FIG. 4B presents a graph 450 illustrating a distribution of feature values for entities that have belonged to an organization in accordance with an embodiment. Specifically, graph 450 includes a feature-distribution 452 for a feature g, comprising feature values for entities that have belonged to the organization, with a mean value μ(g). Graph 450 also includes a feature-distribution 454 for feature g, comprising feature values for entities that have quit the organization. Notice that λ(g) for feature g is not significantly large, as the Gaussian distributions for feature-distributions 452 and 454 overlap significantly. Hence, feature g does not provide a significantly reliable source of information for estimating an entity's quitting intention.

In some embodiments, the system uses λ(f) as a control value, to control an amount by which a shift in an entity's feature values for feature f influences the entity's quitting-intention score.

FIG. 5 presents exemplary computations performed by a quitting-intention estimating system 500 in accordance with an embodiment. System 500 can include a data-partitioning module 502, a feature-extracting module 504, a parameter-training module 506, and a quitting-intention estimating module 508.

During a training phase, data-partitioning module 502 can partition electronic-communication data 510 into a set of non-overlapping time intervals. In some embodiments, each piece of communication data has a corresponding timestamp, which is set to the time and date at which the piece of communication was created. Data-partitioning module 502 can use these timestamps to produce data 510.1 for a time interval t=1, data 510.2 for a time interval t=2, and data 510.n for a time interval t=n. Then, feature-extracting module 504 generates one or more communication feature values 512 for each entity u, and for each time interval in the set tε[1, n]. For example, system 500 may have a set of m features models fε[1, m]. At a time interval t=i, the system computes feature value f(u)1,t=i for feature f1, computes feature value f(u)2,t=i for feature f2, and computes feature value f(u)m,t=i for feature fm.

Parameter-training module 506 uses communication features 512 to train a set of model parameters 514. Model parameters 514 can include a mean-feature value μ(f) 514.1, a feature-control value λ(f) 514.2, a feature variance Σ(f) 514.3, and a quitting-intention variance ε2 514.4. Parameter-training module 506 can obtain quitting-intention variance 514.4 as an input parameter from the user. Further, parameter-training module 506 can compute mean-feature value 514.1, feature-control value 514.2, and feature variance 514.3 directly from communication features 508, using techniques described in detail with respect to FIG. 6.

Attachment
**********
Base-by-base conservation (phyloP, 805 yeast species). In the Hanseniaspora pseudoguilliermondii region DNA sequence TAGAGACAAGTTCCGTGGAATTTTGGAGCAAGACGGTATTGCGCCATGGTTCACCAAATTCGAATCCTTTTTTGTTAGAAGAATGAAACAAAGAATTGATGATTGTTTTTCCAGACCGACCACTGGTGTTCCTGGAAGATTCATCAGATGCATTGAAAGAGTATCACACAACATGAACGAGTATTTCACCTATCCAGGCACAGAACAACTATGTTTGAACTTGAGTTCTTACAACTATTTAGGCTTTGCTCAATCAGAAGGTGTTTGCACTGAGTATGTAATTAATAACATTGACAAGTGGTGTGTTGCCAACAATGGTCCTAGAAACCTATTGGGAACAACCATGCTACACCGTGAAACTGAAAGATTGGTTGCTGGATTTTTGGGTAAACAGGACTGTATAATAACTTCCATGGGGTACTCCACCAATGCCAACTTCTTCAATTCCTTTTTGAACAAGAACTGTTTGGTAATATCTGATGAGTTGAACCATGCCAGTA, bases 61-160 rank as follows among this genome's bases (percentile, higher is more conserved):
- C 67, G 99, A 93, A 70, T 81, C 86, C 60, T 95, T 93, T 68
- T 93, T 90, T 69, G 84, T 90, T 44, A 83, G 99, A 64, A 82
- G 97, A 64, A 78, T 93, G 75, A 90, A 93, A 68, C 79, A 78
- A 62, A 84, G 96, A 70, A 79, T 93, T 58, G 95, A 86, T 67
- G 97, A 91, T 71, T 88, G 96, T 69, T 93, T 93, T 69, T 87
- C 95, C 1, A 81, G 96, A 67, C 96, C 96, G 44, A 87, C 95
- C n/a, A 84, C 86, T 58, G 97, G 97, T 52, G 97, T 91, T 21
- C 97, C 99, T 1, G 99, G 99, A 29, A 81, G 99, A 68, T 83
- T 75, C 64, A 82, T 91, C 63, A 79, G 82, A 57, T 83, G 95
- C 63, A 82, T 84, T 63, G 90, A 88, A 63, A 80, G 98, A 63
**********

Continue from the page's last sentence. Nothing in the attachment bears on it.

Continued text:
Then, quitting-intention estimating module 508 can compute a set of quitting-intention values 516 (e.g., Q(u)t=1, Q(u)t=2, and Q(u)t=n) for each entity u that has belonged to the organization. In some embodiments, quitting-intention estimating module 508 performs Gibbs sampling to compute quitting-intention values 516 across the set of time intervals. For example, quitting-intention estimating module 508 sets an entity's quitting intention Q1=0 for the time interval when the entity joins the organization (e.g., t=1), sets quitting intention QT=0 for the current time interval (e.g., t=T) if the entity has not yet quit the organization, and otherwise sets quitting intention QT=1 if the entity has quit the organization. Then, after initializing the initial and final quitting-intention values 516.1 and 516.n, the system performs Gibbs sampling to compute quitting intention values for the remaining time intervals by iterating through tε[2,T−1], and sampling the quitting intention values Q(u)t from the distribution:
p(Qi|Qi−1,Qi+1,f)  (1)

Note that equation (1) provides a Markovian distribution. Breaking up the Markovian distribution of equation (1) provides:
Qi∝p(Qi|Qi−12)·p(Qi+1|Qi2)·Πj=1 Fp(i j|Qijjj)  (2)

Also note that equation (2) cannot be manipulated to solve for Qi, as the probabilistic distributions in the right-hand side of equation (2) themselves depend on Qi. In some embodiments, quitting-intention estimating module 508 samples quitting intention Qi by iteratively adjusting the value of Qi on the right-hand side and the left-hand side of equation (2) to reach a stable solution (e.g., during operation 6 of Table 1). For example, the system can iteratively solve for Qi by using a computational mathematics technique, such as using the Just Another Gibbs Sampler (JAGS) package.

TABLE 2
Exemplary Pseudocode for Estimating an Entity's Quitting Intention
Algorithm 1 Gibbs sampling for inference on Q values
Require: ∈2, μ, λ, Σ
Ensure: Q0 = 0, QT = 1 if user quited or 0 otherwise
1: for i = 2 to T − 1 do
2: Qi = 0.5
Figure US09852400-20171226-P00001
 Initialization
3: end for
4: for k = 1 to maxiter do
5: for i = 2 to T − 1 do
6: Sample Qi ∝ p(Qi|Qi−1, ∈2) · p(Qi+1|Qi, ∈2) ·
Πj=1 F p(fi j|Qi, μj , λj , Σj)
7: end for
8: end for
9: return (Q1, Q2, . . . , QT)

Table 2 presents exemplary pseudocode for estimating an entity's quitting intention, Q, for a recent time interval T, in accordance with an embodiment. Operations 1-3 initialize the quitting-intention values to an initial value of Qi=0.5, the median of the range Q[0,1]. Operation 4 iterates through a set of k entities being investigated, and operations 5-7 sample the quitting intention values for each entities time of employment (e.g., time intervals tε[2,T−1]).

Training the Quitting-Intention Model